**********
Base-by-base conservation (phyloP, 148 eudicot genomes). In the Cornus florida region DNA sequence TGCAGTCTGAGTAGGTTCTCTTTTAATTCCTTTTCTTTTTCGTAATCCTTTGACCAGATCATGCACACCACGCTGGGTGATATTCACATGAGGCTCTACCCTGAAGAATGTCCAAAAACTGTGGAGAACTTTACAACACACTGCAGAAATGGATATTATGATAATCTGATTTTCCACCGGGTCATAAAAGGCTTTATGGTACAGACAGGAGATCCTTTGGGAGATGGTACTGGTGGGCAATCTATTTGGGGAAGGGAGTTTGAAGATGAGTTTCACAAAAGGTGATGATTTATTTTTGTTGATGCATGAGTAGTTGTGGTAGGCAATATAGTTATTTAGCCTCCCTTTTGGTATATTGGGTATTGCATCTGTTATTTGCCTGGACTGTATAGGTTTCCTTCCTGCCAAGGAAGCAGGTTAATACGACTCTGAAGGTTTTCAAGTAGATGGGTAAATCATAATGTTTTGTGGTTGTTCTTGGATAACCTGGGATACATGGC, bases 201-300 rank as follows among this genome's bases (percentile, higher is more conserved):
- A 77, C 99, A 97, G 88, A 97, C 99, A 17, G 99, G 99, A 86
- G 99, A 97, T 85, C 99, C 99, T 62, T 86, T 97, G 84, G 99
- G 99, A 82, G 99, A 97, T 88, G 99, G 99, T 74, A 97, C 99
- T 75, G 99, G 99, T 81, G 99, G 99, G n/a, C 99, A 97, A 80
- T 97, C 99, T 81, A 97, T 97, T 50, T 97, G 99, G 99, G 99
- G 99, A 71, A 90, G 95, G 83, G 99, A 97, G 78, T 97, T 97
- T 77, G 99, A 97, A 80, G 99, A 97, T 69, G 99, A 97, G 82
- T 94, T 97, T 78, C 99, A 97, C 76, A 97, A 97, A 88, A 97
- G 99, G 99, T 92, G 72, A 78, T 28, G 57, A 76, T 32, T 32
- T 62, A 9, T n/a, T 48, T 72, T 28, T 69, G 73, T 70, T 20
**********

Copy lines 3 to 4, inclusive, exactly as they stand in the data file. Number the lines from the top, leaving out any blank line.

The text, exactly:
- G 99, A 97, T 85, C 99, C 99, T 62, T 86, T 97, G 84, G 99
- G 99, A 82, G 99, A 97, T 88, G 99, G 99, T 74, A 97, C 99